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Alice H
Alice H, Solicitor
Category: Property Law
Satisfied Customers: 2850
Experience:  Partner in national law firm with 20+ years legal experience
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On our allotment there is an access gate for plot holders

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On our allotment there is an access gate for plot holders and a path running up inside the boundary fence to enable them to get into their plots . This has over the years has, due to the negigence of the local authority who own the allotment site , had become badly overgrown with many overhanging branches from the neighbouring area which is an area of waste scrub land of shrubs and some mature trees owned we believe by another local authority . On a purely voluntary basis three plotholders cut back the overhanging branches and put them back over the boundary fence .
The local authority are now claiming that this is 'fly tipping ' .
Your opinion on this would be appreciated .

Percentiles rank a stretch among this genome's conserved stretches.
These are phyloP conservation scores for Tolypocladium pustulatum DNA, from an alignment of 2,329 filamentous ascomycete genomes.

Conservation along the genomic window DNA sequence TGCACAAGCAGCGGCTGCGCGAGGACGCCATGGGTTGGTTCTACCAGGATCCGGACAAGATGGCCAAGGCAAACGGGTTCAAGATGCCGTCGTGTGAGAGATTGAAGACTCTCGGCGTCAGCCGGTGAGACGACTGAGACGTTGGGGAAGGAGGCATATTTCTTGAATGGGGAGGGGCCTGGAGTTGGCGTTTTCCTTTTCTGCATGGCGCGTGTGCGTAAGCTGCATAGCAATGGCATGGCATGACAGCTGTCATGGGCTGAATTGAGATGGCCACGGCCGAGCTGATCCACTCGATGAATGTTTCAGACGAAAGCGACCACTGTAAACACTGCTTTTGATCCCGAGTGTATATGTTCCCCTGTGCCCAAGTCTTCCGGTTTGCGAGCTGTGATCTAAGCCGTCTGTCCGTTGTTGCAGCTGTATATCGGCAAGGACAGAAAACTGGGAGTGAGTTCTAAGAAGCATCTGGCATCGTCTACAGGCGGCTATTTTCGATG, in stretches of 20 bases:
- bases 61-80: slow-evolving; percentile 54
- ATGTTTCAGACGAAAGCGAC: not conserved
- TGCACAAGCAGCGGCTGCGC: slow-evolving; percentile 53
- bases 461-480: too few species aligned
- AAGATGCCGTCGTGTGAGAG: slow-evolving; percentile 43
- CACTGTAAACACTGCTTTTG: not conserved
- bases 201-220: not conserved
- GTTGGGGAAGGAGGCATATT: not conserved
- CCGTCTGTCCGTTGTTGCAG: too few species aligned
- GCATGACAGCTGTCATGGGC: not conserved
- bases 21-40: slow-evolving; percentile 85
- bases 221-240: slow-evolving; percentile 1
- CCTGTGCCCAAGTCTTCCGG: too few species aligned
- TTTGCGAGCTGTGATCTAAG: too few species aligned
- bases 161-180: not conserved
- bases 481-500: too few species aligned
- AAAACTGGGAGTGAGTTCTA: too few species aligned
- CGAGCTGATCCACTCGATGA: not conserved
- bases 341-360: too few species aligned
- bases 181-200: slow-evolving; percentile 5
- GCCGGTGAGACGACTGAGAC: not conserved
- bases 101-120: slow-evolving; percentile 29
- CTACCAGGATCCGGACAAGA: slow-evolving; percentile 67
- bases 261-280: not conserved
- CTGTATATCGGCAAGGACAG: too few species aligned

My name is ***** ***** I'm happy to help with your question today.

Who or what is on the other side of the boundary fence that you've described?
Customer: replied 3 years ago.

We believe the area on the other side of the Allotment fence is possibly owned by the District Council although this might be in dispute.

The area is overgrown scrub land with a thicket of shrubs and a few mature trees .We only cut back young sycamore saplings ,blackthorn (sloe ) and ivy and this is what was thown back over the boundary .

Thanks for your patience.

I have been looking at the Environmental Health Act 1990 sections 33, 75 and schedule 2B which deal with the prohibition on unauthorised or harmful depositing, treatment or disposal of waste (commonly known as "fly tipping").

I do not agree that your actions of trimming back overgrown plants amounts to 'fly tipping' because a) it is not "controlled waste" means household, industrial and commercial waste or any such waste and b) branches/twigs do not fall within the category of material, substance or products as defined under Schedule 2B.

Furthermore, overhanging branches/plants/schrubs amount to "nuisance" which may interfere with your enjoyment of the allotments. If this can be established then the land owner causing the nuisance could be liable in civil law to pay compensation. Also there is a general right of a neighbour to cut back over hanging branches if they are causing an interference.

In short, I disgaree that your actions are unlawful and I suggest you respond accordingly to the council. If they decide to take the matter any further then, of course, please come back to me so that we can discuss the matter further.

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